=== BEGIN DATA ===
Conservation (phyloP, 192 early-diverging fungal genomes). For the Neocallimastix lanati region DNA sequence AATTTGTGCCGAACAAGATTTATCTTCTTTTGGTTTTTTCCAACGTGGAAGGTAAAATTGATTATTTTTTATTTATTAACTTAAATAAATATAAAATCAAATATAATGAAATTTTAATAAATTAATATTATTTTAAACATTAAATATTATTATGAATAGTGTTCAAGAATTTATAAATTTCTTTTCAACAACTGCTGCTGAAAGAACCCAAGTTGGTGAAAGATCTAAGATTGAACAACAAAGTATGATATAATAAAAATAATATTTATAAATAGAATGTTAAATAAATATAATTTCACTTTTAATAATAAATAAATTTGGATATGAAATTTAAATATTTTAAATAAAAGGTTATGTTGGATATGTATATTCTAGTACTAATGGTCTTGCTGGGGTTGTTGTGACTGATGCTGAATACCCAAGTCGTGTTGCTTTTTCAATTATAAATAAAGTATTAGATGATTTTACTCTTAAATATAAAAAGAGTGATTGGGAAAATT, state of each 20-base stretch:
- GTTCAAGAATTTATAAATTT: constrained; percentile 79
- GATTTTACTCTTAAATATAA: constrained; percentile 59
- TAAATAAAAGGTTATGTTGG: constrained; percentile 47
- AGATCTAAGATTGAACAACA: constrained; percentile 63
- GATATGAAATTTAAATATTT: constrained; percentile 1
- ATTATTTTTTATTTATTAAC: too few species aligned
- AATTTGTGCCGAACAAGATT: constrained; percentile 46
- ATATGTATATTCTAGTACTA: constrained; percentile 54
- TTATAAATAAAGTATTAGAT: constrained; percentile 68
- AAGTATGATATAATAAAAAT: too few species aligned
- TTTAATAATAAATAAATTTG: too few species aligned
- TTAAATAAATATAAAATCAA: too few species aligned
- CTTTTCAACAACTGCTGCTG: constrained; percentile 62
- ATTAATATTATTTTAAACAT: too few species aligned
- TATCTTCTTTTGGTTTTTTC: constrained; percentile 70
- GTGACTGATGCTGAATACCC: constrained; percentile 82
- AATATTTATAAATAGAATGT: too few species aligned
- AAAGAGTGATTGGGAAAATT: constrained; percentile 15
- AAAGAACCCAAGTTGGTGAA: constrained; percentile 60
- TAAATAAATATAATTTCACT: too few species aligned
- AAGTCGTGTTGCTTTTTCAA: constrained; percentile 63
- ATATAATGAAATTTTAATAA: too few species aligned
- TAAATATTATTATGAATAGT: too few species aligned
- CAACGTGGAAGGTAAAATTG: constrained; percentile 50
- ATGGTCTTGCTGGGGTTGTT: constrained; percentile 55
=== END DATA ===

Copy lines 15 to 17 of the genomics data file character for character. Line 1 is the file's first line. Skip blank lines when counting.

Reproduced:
- ATTAATATTATTTTAAACAT: too few species aligned
- TATCTTCTTTTGGTTTTTTC: constrained; percentile 70
- GTGACTGATGCTGAATACCC: constrained; percentile 82